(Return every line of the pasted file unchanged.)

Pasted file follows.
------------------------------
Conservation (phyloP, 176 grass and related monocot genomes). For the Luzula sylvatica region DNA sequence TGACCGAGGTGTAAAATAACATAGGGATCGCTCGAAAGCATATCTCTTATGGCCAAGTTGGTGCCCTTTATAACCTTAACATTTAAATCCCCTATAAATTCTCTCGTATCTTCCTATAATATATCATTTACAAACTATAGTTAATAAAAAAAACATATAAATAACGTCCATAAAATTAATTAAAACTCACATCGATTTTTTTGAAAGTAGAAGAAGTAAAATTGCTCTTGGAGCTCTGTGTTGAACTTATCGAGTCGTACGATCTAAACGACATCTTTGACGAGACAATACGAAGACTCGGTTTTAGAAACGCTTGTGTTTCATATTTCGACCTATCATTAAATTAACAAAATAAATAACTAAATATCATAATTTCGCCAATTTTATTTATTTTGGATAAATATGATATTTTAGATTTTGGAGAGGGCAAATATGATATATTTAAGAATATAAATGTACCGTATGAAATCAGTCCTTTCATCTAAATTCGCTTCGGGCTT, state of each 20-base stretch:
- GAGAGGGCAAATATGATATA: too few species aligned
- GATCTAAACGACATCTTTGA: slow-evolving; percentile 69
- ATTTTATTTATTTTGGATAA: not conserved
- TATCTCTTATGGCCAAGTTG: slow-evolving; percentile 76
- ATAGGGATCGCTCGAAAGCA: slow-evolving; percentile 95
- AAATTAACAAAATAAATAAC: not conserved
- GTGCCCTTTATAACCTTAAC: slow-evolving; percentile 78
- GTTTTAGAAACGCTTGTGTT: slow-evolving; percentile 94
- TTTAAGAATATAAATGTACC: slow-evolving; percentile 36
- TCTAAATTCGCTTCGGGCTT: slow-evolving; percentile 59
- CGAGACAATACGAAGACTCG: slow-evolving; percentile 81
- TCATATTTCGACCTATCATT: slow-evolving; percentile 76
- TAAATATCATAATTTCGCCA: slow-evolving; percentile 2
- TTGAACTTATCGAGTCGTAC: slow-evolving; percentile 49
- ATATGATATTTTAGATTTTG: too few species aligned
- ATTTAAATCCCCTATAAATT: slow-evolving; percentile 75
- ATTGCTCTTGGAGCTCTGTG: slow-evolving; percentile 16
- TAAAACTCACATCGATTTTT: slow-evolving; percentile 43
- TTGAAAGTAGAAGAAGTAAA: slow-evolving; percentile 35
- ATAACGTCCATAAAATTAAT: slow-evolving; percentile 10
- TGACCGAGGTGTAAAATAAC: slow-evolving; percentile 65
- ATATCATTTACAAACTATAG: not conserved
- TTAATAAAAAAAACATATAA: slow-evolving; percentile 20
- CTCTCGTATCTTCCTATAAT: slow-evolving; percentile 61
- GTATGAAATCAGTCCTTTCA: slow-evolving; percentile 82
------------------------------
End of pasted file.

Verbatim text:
Conservation (phyloP, 176 grass and related monocot genomes). For the Luzula sylvatica region DNA sequence TGACCGAGGTGTAAAATAACATAGGGATCGCTCGAAAGCATATCTCTTATGGCCAAGTTGGTGCCCTTTATAACCTTAACATTTAAATCCCCTATAAATTCTCTCGTATCTTCCTATAATATATCATTTACAAACTATAGTTAATAAAAAAAACATATAAATAACGTCCATAAAATTAATTAAAACTCACATCGATTTTTTTGAAAGTAGAAGAAGTAAAATTGCTCTTGGAGCTCTGTGTTGAACTTATCGAGTCGTACGATCTAAACGACATCTTTGACGAGACAATACGAAGACTCGGTTTTAGAAACGCTTGTGTTTCATATTTCGACCTATCATTAAATTAACAAAATAAATAACTAAATATCATAATTTCGCCAATTTTATTTATTTTGGATAAATATGATATTTTAGATTTTGGAGAGGGCAAATATGATATATTTAAGAATATAAATGTACCGTATGAAATCAGTCCTTTCATCTAAATTCGCTTCGGGCTT, state of each 20-base stretch:
- GAGAGGGCAAATATGATATA: too few species aligned
- GATCTAAACGACATCTTTGA: slow-evolving; percentile 69
- ATTTTATTTATTTTGGATAA: not conserved
- TATCTCTTATGGCCAAGTTG: slow-evolving; percentile 76
- ATAGGGATCGCTCGAAAGCA: slow-evolving; percentile 95
- AAATTAACAAAATAAATAAC: not conserved
- GTGCCCTTTATAACCTTAAC: slow-evolving; percentile 78
- GTTTTAGAAACGCTTGTGTT: slow-evolving; percentile 94
- TTTAAGAATATAAATGTACC: slow-evolving; percentile 36
- TCTAAATTCGCTTCGGGCTT: slow-evolving; percentile 59
- CGAGACAATACGAAGACTCG: slow-evolving; percentile 81
- TCATATTTCGACCTATCATT: slow-evolving; percentile 76
- TAAATATCATAATTTCGCCA: slow-evolving; percentile 2
- TTGAACTTATCGAGTCGTAC: slow-evolving; percentile 49
- ATATGATATTTTAGATTTTG: too few species aligned
- ATTTAAATCCCCTATAAATT: slow-evolving; percentile 75
- ATTGCTCTTGGAGCTCTGTG: slow-evolving; percentile 16
- TAAAACTCACATCGATTTTT: slow-evolving; percentile 43
- TTGAAAGTAGAAGAAGTAAA: slow-evolving; percentile 35
- ATAACGTCCATAAAATTAAT: slow-evolving; percentile 10
- TGACCGAGGTGTAAAATAAC: slow-evolving; percentile 65
- ATATCATTTACAAACTATAG: not conserved
- TTAATAAAAAAAACATATAA: slow-evolving; percentile 20
- CTCTCGTATCTTCCTATAAT: slow-evolving; percentile 61
- GTATGAAATCAGTCCTTTCA: slow-evolving; percentile 82